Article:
Lessons from the North

Canada's Privatization of Military Ammunition Production

by William M. Hix, Bruce Held, Ellen M. Pint


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The applicability of lessons learned from the privatization of Canada's ammunition manufacturing to the U.S. ammunition industrial base was the goal of this study. While not an exact analog of the privatization possibilities open to the U.S. Department of Defense, the privatization of Canada's ammunition industry does offer important insights about the factors of a successful privatization. Specifically, it seems clear that the private sector in both nations can and will respond to demand for government ammunition. The Canadian example shows that a privatized industry will maintain an industrial capability when required and resourced by the government--but not without oversight. The companion report is W. Michael Hix, Ellen M. Pint, John Bondanella, Bruce Held, Michael Hynes, David Johnson, Art Pregler, Mike Stollenwerk, and Jerry Sollinger, Rethinking Governance of the Army's Arsenals and Ammunition Plants, Santa Monica, Calif.: RAND, MR-1651-A, 2003, www.rand.org/publications/MR/MR1651/.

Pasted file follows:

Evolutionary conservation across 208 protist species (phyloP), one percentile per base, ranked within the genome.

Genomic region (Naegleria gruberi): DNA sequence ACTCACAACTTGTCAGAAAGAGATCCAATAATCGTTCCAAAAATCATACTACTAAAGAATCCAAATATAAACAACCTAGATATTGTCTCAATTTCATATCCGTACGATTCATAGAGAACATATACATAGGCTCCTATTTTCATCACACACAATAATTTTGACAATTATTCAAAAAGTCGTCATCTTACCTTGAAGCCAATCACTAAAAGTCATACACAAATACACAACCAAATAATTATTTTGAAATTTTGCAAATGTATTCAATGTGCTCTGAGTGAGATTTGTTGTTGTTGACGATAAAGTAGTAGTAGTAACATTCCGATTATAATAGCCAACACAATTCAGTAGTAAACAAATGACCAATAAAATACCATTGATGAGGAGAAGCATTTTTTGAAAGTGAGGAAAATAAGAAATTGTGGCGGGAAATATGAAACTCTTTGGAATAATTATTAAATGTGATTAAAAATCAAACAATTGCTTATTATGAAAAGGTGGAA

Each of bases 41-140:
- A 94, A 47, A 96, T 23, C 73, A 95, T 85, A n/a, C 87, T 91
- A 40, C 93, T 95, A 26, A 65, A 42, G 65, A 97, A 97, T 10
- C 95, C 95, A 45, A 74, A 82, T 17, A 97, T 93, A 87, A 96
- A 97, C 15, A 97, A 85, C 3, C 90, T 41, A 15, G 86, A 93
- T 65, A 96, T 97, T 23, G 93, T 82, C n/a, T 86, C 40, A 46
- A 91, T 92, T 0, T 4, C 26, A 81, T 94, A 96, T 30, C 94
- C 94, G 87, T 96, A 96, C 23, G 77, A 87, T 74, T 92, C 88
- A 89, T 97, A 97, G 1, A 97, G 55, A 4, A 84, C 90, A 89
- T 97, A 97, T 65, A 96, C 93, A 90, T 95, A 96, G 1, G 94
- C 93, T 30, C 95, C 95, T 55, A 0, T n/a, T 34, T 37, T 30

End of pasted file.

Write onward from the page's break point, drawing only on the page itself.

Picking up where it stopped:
The research described in this report was sponsored by the Office of the Secretary of Defense (OSD). The research was conducted in the RAND National Defense Research Institute, a federally funded research and development center supported by the Office of the Secretary of Defense, the Joint Staff, the unified commands, and the defense agencies.

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